Commentators agree on the roles gender and sexuality play in Tamar’s story, focusing on different examples of how those themes play out. The NIB commentary focuses on the question of harlotry in her actions, pointing out that while the narrative allows Judah to draw the conclusion that she is a prostitute, careful steps are taken to establish and affirm her position as Er’s virtuous (or at least not un-virtuous) widow. The timing of her enterprise with Judah occurs after his wife’s death; she is not inducing adultery. Her veil implies strangeness, a concealment of identity that suggests the behavior of a prostitute. At the same time, her widow’s veil and garb, as the story remarks deliberately on her taking them off and putting them back on, demonstrate a ‘continuity’ of her true dignity, her identity as the widow of the patriarch’s sons (605).
Because of the failures of the dominant powers in her tribe, the men, Tamar operates on the outside fringes of her culture. Her assumption of the prostitute’s guise serves to emphasize her marginality as much as it resolves her situation. As a young woman, she should still be able to give birth. As a widow, she is no longer a virgin. She is neither a mother nor wholly untouched (Newsome, 42-43). If she was indeed the prostitute beyond her disguise, Tamar would have had a very similar story; possessed, but only temporarily, sexually seasoned, but childless (42).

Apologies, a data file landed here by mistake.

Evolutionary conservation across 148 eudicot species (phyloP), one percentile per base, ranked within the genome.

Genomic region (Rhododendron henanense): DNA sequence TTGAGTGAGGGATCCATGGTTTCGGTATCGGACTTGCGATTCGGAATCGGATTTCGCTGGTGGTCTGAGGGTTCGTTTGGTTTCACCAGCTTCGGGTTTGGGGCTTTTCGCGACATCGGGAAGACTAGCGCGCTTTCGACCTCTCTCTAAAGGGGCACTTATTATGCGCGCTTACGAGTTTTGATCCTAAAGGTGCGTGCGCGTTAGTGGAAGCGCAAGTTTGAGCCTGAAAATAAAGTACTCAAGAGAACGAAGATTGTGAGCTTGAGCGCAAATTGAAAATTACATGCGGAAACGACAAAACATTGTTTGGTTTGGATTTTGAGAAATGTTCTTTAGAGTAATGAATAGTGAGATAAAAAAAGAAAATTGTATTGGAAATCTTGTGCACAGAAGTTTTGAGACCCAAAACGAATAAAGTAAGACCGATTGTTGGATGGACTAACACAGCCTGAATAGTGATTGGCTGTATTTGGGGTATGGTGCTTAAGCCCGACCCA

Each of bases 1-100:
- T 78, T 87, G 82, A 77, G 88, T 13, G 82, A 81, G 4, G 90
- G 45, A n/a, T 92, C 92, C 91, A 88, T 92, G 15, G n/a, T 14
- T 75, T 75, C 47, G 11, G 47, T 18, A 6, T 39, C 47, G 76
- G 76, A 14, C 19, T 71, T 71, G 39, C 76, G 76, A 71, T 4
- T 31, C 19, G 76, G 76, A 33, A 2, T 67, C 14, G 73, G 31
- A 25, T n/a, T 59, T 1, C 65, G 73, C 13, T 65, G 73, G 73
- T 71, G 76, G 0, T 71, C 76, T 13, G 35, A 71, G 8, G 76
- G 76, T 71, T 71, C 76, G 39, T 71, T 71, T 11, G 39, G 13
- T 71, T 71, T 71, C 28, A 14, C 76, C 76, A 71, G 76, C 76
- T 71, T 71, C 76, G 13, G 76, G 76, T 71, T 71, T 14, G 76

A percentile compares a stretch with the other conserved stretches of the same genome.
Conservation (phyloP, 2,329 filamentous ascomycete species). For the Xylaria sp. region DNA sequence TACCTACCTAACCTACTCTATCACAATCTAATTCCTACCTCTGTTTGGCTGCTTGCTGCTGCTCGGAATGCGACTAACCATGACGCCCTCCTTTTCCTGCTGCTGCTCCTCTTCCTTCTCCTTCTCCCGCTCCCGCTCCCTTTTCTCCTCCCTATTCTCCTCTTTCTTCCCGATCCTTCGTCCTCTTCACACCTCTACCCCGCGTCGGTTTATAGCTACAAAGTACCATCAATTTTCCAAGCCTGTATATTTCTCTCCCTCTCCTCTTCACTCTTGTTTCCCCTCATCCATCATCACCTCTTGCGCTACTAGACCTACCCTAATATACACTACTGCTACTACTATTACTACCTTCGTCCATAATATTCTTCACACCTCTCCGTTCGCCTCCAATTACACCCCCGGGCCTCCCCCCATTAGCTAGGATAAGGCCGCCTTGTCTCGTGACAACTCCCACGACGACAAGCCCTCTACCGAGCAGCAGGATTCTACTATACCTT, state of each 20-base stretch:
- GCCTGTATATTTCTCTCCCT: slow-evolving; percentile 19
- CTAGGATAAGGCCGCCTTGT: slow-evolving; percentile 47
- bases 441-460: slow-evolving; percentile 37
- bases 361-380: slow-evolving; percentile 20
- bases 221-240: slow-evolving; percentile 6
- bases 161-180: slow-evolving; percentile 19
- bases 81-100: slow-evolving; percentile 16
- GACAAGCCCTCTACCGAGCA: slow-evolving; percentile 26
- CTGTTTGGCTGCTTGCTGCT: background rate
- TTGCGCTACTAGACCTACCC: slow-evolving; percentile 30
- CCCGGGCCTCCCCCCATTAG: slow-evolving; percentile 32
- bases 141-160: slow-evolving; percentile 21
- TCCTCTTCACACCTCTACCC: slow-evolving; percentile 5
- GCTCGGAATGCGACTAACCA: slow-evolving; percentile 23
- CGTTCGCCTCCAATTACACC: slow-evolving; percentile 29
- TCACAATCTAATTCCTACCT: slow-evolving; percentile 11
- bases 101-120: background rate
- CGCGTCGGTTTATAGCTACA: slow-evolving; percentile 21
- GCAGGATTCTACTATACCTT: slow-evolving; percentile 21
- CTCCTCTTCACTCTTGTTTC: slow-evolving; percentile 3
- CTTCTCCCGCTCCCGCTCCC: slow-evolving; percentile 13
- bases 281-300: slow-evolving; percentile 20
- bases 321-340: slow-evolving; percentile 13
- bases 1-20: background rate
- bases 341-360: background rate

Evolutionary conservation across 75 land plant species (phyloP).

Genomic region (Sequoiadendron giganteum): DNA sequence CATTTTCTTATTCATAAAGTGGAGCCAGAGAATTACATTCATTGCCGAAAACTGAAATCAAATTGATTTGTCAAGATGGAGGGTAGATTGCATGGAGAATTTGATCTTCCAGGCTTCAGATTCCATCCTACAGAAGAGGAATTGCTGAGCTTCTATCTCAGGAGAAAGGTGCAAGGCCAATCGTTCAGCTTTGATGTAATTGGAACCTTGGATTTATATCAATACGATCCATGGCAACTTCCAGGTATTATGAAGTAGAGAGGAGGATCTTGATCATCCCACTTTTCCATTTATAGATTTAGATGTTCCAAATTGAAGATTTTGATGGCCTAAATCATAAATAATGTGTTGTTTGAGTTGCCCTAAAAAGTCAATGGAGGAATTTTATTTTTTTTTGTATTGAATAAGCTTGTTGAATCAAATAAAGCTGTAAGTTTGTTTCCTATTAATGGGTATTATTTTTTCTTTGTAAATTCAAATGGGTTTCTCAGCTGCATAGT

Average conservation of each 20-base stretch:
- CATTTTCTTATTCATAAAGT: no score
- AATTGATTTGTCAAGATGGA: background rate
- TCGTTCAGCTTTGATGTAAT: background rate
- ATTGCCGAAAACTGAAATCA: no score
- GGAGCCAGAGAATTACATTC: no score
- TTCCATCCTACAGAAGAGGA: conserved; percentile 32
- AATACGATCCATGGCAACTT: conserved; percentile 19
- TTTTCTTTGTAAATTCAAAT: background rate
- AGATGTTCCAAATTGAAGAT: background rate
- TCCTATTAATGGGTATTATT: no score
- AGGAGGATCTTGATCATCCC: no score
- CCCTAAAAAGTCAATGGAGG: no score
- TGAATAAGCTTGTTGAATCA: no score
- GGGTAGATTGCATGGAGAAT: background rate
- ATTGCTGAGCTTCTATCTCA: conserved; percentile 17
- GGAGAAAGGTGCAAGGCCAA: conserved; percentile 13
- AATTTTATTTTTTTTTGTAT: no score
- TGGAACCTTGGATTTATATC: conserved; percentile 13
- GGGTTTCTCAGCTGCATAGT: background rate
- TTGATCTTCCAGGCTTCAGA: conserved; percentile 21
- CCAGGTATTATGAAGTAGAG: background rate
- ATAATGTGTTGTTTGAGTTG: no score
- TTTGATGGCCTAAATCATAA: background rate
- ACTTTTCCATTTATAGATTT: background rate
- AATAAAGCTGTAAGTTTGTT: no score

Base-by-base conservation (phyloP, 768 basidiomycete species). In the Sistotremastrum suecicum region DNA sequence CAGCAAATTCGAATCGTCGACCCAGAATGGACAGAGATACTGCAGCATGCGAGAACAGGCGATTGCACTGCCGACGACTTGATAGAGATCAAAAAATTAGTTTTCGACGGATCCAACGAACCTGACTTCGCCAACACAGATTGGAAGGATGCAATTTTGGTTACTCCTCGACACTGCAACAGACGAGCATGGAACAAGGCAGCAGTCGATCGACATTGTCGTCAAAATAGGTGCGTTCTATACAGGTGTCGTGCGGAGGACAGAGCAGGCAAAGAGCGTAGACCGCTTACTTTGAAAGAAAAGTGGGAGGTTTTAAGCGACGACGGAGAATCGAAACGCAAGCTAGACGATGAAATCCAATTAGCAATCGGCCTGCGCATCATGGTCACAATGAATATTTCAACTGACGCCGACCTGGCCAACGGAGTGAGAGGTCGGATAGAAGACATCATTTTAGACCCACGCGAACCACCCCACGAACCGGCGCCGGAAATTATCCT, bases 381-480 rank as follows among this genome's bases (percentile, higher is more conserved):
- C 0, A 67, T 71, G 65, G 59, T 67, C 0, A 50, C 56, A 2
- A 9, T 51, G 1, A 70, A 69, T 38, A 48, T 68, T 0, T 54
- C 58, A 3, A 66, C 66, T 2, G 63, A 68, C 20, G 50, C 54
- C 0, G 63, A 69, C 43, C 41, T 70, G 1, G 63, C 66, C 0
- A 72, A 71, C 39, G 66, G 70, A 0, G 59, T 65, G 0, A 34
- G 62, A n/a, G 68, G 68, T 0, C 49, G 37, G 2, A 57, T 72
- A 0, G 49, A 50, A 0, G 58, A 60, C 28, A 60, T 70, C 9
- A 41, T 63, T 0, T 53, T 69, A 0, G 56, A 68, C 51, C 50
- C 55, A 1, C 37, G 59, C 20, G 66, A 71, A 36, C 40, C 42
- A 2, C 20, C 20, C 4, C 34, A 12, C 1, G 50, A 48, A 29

Who are Tamar’s ‘peers’—in the sense of other women who engage in similar (and wise) strategies to right the wrongs of their personal injustices? Ironically, one of her most immediate peers is her own grandmother-in-law, Rebekah. Rebekah has a much more central position, as the matriarch of her family, and yet she needs to employ trickery to insure that she can confer the sovereignty of Isaac’s birthright upon the son of her choice. So she seems to fill the role of the sovereign mother granting leadership, and the role of the trickster simultaneously. The Isis cycle of the Egyptian pantheon reflects another blending of queen-ship, power and the transference of sovereignty. Isis, the rightful consort of her God-King husband must resort to magic, or behavior outside the bonds of the everyday to conceive Horus, the heir. Then, to insure his succession, she has to perform her own ‘sting operation’ as the ‘trickster’ when she disguises herself as Seth’s wife, Nepythus and fools him into supporting Horus’ right to the throne instead of his own son’s cause. Isis may not be using the guise of a prostitute, but assuming the identity of another man/god’s wife is an invitation, however concealed, to adultery and behavior outside the behavior of a chaste or grieving widow.